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Hi,
Is there any difference between these two sentences?
I am interested to learn French.
I am interesting in learning French.

Thanks,
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clee62I am interested to learn French.
I am interesting in learning French.
Neither is grammatical.

I am interested in learning French.

But:

It is interesting to learn French.
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As for your follow-up question, in the English that I speak, the use of be interested to is very restricted, as described below.

1. in the simple past tense with that. These are reactions to news. Substitute found it interesting for was interested, and you have essentially the same meaning.

Jack was interested to hear that Susan (had) won the prize. (Jack found it interesting to hear ...)

I was interested to learn that Fred had written poetry in his teens.
William was interested to discover that you would be presenting the awards.

2. in the simple past tense with an indirect question (who, what, where, when, why, how, whether, if). These show past interest in obtaining the answers to questions. Substitute curious for interested, and you have essentially the same meaning.

I was interested to see what would happen next. (I was curious to see ...)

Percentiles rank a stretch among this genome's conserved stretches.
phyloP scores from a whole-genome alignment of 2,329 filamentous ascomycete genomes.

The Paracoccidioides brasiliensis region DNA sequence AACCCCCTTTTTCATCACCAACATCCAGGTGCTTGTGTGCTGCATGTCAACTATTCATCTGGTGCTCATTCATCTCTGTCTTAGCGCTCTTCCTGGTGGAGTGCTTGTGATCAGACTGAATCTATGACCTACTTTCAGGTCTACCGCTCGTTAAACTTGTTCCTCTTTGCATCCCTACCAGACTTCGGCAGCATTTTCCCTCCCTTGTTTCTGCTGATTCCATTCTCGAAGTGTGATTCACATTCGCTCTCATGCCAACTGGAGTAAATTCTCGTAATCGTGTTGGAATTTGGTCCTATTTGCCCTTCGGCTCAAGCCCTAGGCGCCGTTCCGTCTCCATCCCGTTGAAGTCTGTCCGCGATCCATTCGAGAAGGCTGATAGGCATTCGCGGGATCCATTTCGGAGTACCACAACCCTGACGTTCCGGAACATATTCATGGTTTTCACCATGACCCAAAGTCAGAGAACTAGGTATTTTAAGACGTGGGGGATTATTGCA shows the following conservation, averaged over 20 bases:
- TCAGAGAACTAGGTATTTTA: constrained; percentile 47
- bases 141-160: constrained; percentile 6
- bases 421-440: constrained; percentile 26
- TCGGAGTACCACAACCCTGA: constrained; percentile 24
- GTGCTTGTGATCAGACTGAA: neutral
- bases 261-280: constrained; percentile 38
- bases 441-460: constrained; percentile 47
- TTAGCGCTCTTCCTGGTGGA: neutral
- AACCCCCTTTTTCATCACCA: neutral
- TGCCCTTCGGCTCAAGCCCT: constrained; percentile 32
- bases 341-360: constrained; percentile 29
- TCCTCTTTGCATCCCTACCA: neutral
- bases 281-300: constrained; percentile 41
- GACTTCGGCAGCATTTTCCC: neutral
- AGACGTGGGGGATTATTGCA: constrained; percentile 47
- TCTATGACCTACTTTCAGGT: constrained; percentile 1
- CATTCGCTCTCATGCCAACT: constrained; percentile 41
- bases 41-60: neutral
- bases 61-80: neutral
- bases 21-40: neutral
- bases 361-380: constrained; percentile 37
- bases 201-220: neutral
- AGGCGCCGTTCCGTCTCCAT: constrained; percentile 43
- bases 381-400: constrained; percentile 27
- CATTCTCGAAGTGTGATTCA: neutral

The boys were interested to find out how the machine worked.
Jack was interested to hear whether Susan (had) won the prize.

3. with would and an indirect question. These show present interest in the answers to questions. Substitute like for be interested, and you have essentially the same meaning.

I would be interested to discover where the treasure is buried. (I would like to discover ...)

We would be interested to know why Susan (had) left the party so abruptly.
I think the committee would be interested to learn who stole the documents.

4. only with verbs that connote the acquisition of information: know, find out, learn, discover, hear, and see (when it means something like 'find out'). The clause that follows these verbs tells us which information we are concerned with.

5. You can substitute some other grammatical structure (usually a noun) for the full clause if the structure itself refers to some kind of information -- a piece of news, an answer to a question.

I would be interested to know the cause. (to know what the cause is/was)
I was interested to hear of his success. (to hear that he is/was successful)
My father would be interested to learn the truth of the matter. (to learn what the truth is/was)
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I am interested to learn French doesn't work because it's in the present tense and "French" is not a piece of information.

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I believe these are the most common patterns. Maybe others can add other patterns that are also in common use.

CJ
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I don't find the first one grammatical.
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Comments  
@Grammar Geek: So we can use "to be interested to" with "see", "hear", "know" but not "learn"? I think "I am interested to learn French" means I find learning French interesting, while "I am interested in learning French" means I want to learn French.
 CalifJim's reply was promoted to an answer.
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Oh dear. I didn't even notice that the second one was "interesting" instead of "interested." I'm sorry I missed that and thereby created a confusing response!